It’s becoming harder than ever to fill jobs as the UK starts to realise the significant impact of an ageing workforce, which will only worsen as migration is tightened.
Organisations are starting to see the effects of the combined impact of ageing and migration on their UK workforce. Net migration is falling faster than in our original projections in our UK Workforce Crisis report released in February this year. At the same time, we are seeing a significant demographic shift with a growth of the number of older workers and a decline in the number of younger workers available.
Today we publish our 3rd edition of the Mercer Workforce Monitor™ report which examines the latest UK employment and migration statistics to identify further shifts and the impact on organisations. We also take a deep dive into the effects on the Health & Social Care, Construction, and Financial & Insurance Services industries. The report reveals that there is clearly an exodus of people from the UK’s workforce, either through retirement or emigration. Immigration is no longer filling the gap and the nation’s pool of younger workers is shrinking.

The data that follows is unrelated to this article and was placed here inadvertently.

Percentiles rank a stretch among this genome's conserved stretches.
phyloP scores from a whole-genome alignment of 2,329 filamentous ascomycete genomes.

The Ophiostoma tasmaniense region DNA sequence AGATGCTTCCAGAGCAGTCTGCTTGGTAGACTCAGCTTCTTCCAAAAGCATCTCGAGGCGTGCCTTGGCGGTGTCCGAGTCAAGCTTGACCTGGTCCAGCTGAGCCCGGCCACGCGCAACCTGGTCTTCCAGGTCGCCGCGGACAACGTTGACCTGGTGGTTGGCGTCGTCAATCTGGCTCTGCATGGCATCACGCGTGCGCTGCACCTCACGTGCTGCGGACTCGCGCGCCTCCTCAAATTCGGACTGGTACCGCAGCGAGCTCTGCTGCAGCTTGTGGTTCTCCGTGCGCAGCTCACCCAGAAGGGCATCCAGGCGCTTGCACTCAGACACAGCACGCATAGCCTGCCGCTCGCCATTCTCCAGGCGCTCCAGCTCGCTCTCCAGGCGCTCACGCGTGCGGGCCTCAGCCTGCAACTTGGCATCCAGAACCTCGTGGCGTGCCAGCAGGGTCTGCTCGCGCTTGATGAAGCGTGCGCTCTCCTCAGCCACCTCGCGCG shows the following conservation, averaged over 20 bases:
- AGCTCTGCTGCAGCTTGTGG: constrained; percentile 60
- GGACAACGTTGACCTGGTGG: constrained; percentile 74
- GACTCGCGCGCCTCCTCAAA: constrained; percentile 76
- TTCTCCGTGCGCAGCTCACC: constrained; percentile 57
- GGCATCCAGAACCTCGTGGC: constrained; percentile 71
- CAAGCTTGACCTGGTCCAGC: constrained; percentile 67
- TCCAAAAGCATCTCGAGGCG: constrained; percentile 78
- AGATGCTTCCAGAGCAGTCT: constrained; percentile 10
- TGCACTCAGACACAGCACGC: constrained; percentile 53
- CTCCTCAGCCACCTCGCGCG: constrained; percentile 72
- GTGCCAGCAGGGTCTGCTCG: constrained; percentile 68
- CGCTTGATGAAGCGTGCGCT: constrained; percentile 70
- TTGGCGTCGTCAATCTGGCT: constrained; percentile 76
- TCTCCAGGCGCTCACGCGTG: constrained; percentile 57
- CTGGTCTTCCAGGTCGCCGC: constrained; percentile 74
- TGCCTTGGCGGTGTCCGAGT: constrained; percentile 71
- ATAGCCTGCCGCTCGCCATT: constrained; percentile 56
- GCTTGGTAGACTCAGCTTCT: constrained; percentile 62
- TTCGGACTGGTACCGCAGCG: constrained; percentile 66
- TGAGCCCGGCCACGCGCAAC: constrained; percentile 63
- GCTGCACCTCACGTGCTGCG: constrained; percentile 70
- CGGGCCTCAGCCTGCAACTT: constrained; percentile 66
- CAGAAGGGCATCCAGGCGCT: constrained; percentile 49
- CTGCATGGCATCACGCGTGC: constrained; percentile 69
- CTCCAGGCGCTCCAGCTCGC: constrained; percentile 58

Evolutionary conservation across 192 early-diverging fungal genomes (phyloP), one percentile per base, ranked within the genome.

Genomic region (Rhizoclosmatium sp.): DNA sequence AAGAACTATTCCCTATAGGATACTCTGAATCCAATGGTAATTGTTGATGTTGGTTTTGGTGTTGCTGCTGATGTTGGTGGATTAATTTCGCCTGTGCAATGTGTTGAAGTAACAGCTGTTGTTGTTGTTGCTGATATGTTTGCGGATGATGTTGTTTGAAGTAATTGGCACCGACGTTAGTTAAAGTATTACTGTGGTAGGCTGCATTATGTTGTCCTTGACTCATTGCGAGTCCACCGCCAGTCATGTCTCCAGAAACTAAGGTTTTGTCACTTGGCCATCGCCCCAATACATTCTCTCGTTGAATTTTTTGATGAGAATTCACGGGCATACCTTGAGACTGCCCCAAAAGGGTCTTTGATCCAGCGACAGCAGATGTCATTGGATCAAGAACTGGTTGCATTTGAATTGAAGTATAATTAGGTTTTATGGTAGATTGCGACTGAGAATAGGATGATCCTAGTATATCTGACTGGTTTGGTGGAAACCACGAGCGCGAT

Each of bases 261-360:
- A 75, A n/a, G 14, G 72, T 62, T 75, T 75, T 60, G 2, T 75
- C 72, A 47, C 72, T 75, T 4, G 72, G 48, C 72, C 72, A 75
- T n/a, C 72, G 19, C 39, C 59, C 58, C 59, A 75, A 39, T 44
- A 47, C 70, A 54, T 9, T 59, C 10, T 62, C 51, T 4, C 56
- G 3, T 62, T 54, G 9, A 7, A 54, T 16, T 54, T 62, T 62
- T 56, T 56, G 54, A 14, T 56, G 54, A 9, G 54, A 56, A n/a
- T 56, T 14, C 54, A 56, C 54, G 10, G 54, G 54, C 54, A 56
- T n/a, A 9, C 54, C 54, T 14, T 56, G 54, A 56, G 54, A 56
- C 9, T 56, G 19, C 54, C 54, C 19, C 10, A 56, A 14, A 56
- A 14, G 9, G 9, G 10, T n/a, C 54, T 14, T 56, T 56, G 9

Change in Workforce by country of birth
Change in workforce by age
Key findings from the report
1. People are leaving the country:
Our analysis shows that more and more people from both the EU and UK are leaving the country. This suggests some people could be making the move out of the country before Brexit and on their own terms.
2. The UK’s ageing issue is not just about older workers:
The number of over 50s in the workforce has increased by 230,000 in the last year, whilst the number of under 50s has barely changed.
Our projections show that (at 100,000 net migration) from 2020, the number of under 50s in the workforce will fall by 200,000 by 2025, whilst the over 50s increase by over 1 million.
However there will also be a fall of 130,000 in the population under 25s by 2020, meaning apprentices and graduates will be in shorter supply.
3. Industries most at risk:
We looked into the combined impact of age and migration on each industry. Those facing the greatest risk are: Transport & Storage, Health & Social Care, Administrative, Real Estate, and Manufacturing – with over 50% of their workforce being over 50 and/or foreign born. However, all other industries still face specific risks (e.g Accommodation & Food Services have the highest reliance on foreign workers, while over one-third of the Public Administration & Defence workforce is over 50).
4. No one-size-fits all:
The combined mix of static workforce, falling supply of younger workers, increasing older workers and migration shifts will mean different industries will be affected in different ways and will need to develop varying responses. Our report provides 5 defence strategies and guidance on to how to make a start.